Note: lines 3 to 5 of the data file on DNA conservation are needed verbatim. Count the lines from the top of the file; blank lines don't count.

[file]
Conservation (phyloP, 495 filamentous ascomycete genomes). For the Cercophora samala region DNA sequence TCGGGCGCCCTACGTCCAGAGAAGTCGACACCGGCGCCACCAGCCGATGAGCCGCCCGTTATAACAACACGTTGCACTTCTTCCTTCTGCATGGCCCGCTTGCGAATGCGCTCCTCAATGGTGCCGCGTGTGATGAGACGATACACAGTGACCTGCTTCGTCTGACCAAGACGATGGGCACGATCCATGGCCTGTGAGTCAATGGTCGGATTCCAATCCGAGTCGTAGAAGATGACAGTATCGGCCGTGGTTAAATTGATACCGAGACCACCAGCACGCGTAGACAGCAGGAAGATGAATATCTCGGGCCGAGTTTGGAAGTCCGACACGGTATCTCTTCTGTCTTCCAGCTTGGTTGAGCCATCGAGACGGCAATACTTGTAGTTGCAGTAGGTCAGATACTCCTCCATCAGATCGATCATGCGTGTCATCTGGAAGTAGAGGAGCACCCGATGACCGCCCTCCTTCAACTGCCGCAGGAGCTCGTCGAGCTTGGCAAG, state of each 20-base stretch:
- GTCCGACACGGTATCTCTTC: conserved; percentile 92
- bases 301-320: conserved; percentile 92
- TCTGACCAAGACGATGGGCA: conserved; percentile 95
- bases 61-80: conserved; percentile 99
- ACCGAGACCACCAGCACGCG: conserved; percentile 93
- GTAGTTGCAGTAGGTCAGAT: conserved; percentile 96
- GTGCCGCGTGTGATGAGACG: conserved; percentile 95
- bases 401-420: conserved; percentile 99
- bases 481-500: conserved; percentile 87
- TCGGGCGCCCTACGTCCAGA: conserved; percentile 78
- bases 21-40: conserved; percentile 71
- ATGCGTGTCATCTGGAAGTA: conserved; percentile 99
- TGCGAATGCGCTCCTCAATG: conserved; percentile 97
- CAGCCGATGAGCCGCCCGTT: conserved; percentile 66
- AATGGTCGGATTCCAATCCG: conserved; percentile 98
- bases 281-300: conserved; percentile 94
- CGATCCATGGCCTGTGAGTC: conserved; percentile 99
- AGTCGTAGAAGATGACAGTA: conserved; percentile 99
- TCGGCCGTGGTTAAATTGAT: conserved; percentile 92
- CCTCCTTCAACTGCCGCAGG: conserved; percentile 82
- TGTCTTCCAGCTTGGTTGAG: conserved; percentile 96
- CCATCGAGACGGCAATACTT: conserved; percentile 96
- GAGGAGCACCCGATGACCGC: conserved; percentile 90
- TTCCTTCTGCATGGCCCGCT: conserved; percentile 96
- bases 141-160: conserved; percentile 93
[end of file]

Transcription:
- bases 301-320: conserved; percentile 92
- TCTGACCAAGACGATGGGCA: conserved; percentile 95
- bases 61-80: conserved; percentile 99